by Rosemary Leach
It’s funny what you miss.
A couple of mornings a year I find myself sitting in a Montreal café on Rachel, east of the mountain.
I usually arrive early when the café is empty.
On this winter morning, after setting my knapsack beside a grey metal table, I go to the cash.
I greet the plaid shirted barista in French.
He is anglophone.
I ask for a turquoise mug.
He turns his back and looks at the open shelf of mugs. His hand hovers, uncertain, and then reaches for a grey one.
He is young and bewildered by my specifics.
I get it.
I sit down on an old stackable chair with a plywood seat.
These chairs remind me of elementary school assemblies in the gymnasium.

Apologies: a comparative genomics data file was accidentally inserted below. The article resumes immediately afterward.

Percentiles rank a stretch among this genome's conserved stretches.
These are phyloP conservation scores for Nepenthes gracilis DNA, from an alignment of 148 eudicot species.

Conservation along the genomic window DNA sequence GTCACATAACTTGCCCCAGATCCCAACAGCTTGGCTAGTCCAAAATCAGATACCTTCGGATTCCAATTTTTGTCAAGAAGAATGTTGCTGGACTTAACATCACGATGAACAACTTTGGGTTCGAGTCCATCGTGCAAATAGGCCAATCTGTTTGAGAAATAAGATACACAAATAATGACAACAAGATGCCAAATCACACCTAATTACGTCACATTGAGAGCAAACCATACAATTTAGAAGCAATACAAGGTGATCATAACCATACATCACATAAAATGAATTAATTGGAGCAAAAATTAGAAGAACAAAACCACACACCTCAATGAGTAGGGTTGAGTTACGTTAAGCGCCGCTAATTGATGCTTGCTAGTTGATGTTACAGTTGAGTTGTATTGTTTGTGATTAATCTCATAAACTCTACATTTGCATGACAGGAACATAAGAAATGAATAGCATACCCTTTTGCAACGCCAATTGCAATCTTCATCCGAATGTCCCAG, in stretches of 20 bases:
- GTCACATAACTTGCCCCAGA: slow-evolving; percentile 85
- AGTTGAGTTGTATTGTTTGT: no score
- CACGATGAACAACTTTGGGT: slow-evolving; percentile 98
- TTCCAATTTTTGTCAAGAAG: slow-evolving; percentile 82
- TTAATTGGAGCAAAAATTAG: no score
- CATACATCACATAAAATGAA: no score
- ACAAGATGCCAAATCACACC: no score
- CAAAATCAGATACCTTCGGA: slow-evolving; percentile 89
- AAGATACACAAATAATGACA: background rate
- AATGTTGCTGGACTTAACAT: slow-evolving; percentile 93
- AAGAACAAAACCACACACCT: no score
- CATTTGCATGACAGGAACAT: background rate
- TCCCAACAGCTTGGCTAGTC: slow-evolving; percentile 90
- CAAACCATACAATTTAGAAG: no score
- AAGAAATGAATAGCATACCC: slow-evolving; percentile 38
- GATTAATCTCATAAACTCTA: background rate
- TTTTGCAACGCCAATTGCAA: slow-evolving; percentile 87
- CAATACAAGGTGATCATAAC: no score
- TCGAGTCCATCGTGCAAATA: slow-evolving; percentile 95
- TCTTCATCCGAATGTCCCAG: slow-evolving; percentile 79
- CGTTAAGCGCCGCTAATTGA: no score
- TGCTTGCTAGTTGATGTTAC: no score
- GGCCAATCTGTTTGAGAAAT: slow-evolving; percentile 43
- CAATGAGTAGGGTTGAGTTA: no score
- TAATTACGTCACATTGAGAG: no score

I return to my table and unzip my bag and pull out my favourite pen and my journal.
There is little movement on the street. Montrealers emerge slowly on a Sunday morning.
Fifteen minutes later my partner Jake arrives, pink cheeks. His glasses are foggy coming into the cafe, and he carries a hefty NYTimes in his bare hands. If it is free Jake usually heads for the green velvet couch across the room from me.
Jake unzips his black parka and removes his glasses, shaking them and squinting at the blackboard above the cash. He considers various options.
I look at my lined notebook, knowing he will order the spinach feta pastry.
I hope Café Replika survives Covid.
These soul spots make my world turn.
Rosemary Leach paints, writes and teaches art in Almonte, Ontario.
(Disclosure: the tile floor here is stolen from a crunchy café called Boulenc in Oaxaca that makes me equally happy)